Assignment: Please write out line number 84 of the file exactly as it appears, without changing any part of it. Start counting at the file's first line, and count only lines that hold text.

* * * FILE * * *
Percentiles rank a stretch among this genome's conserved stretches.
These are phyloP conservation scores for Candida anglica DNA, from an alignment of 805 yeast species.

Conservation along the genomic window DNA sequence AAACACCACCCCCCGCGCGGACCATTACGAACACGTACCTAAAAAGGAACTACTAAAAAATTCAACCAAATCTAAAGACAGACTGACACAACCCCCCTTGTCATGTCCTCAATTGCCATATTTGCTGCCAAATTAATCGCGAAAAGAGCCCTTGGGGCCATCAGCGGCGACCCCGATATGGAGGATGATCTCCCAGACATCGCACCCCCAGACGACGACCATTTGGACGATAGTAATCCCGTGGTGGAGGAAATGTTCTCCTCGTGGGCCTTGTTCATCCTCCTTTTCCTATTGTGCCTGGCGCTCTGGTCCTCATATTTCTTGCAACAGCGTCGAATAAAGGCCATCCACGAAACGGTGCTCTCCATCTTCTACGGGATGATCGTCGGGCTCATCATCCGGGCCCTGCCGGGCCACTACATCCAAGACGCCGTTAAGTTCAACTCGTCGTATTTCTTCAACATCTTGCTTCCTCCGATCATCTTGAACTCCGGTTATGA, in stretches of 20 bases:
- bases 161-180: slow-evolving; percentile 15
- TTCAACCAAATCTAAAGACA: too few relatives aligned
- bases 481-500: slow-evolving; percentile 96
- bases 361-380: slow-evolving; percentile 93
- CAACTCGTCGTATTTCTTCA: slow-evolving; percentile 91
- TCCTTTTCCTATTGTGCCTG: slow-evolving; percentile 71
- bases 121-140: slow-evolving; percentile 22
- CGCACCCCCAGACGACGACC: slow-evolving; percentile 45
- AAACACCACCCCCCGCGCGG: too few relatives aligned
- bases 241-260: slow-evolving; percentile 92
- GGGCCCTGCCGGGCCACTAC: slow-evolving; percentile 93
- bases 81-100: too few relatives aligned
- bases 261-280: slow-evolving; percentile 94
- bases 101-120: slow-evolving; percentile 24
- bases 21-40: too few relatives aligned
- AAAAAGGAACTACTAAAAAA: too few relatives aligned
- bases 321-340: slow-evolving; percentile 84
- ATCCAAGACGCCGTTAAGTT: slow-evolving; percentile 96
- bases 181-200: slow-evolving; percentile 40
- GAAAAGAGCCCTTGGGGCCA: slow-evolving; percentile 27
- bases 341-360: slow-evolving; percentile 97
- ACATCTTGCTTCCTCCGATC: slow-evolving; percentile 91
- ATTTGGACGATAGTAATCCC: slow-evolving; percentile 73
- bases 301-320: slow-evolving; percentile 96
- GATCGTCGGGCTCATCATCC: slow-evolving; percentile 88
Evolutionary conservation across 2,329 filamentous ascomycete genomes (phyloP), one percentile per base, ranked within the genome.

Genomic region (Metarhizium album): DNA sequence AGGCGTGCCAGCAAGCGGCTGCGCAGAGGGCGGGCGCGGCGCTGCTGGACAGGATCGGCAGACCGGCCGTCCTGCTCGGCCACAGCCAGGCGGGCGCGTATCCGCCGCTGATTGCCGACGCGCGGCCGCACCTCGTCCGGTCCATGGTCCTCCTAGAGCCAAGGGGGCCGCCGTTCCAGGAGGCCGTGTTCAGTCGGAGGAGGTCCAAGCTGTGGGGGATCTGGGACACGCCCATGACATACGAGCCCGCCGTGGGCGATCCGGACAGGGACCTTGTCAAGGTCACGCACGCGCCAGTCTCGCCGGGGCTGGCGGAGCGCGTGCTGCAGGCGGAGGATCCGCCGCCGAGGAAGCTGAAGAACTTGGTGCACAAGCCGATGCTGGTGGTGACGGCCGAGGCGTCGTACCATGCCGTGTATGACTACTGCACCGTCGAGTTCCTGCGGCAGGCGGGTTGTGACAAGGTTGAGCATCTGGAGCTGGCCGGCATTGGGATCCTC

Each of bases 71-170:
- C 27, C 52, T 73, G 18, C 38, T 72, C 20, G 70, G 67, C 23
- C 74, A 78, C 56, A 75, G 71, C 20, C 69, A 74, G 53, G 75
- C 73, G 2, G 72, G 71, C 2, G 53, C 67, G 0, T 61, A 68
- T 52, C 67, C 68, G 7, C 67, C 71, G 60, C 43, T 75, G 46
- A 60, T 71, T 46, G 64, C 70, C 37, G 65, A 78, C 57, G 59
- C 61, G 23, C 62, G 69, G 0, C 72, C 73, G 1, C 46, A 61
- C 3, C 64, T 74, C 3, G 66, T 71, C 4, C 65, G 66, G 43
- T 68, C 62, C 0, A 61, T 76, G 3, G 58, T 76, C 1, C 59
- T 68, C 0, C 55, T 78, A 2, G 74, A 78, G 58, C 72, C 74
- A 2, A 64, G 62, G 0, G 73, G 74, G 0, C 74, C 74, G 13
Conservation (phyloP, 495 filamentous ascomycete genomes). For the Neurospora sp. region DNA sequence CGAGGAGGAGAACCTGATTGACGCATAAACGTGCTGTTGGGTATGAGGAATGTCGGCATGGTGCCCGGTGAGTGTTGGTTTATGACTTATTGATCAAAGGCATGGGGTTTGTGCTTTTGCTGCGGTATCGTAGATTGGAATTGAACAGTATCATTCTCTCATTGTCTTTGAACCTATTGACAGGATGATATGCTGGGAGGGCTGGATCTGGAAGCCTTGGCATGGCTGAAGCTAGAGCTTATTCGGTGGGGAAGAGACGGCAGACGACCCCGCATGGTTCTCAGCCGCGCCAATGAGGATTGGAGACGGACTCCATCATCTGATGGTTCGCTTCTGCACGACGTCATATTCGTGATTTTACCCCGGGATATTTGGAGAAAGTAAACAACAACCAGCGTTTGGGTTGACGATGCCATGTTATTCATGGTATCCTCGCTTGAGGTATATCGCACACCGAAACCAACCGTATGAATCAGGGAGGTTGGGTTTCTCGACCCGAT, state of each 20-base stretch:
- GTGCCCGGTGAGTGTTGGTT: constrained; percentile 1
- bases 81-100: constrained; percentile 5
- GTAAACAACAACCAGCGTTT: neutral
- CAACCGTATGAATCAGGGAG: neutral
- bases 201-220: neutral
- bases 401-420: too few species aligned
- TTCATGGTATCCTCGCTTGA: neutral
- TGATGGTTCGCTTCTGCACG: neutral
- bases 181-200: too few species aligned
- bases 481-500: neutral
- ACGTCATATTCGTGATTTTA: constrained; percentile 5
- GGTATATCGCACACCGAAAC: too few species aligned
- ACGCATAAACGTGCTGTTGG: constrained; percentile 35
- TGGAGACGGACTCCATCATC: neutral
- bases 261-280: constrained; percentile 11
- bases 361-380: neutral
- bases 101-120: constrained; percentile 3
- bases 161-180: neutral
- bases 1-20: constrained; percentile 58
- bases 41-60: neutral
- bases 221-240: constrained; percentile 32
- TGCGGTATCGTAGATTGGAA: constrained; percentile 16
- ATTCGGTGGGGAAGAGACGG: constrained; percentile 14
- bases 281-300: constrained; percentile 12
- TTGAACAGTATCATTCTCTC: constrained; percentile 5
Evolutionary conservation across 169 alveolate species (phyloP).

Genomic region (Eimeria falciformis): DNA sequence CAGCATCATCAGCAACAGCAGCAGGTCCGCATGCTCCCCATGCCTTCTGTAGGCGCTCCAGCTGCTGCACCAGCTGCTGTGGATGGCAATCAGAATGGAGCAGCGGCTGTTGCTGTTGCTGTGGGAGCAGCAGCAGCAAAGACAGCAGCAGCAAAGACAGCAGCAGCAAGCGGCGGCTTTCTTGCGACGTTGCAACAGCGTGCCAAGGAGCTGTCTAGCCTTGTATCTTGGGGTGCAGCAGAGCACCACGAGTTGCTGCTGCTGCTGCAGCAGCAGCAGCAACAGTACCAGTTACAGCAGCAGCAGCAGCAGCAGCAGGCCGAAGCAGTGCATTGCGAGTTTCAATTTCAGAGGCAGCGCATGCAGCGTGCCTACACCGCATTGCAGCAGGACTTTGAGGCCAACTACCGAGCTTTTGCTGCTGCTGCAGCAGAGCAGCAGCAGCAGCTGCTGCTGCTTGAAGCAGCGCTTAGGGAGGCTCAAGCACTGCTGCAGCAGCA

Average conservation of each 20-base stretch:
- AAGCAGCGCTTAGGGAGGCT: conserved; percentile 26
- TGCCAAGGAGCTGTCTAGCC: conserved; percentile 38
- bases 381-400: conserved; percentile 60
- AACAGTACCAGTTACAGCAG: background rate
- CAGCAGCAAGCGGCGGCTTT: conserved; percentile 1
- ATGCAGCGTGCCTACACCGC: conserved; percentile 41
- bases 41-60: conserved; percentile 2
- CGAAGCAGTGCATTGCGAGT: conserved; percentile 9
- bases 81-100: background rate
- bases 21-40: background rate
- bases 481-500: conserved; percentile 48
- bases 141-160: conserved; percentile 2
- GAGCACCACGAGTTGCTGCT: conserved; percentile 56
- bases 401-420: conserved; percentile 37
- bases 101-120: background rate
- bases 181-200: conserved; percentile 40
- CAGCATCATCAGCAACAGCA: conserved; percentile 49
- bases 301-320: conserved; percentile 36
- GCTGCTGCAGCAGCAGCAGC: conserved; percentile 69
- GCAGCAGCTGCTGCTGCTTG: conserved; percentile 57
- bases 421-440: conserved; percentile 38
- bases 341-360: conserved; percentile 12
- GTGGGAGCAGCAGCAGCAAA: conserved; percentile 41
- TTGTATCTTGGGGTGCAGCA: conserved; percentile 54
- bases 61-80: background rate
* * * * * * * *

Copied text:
- bases 401-420: conserved; percentile 37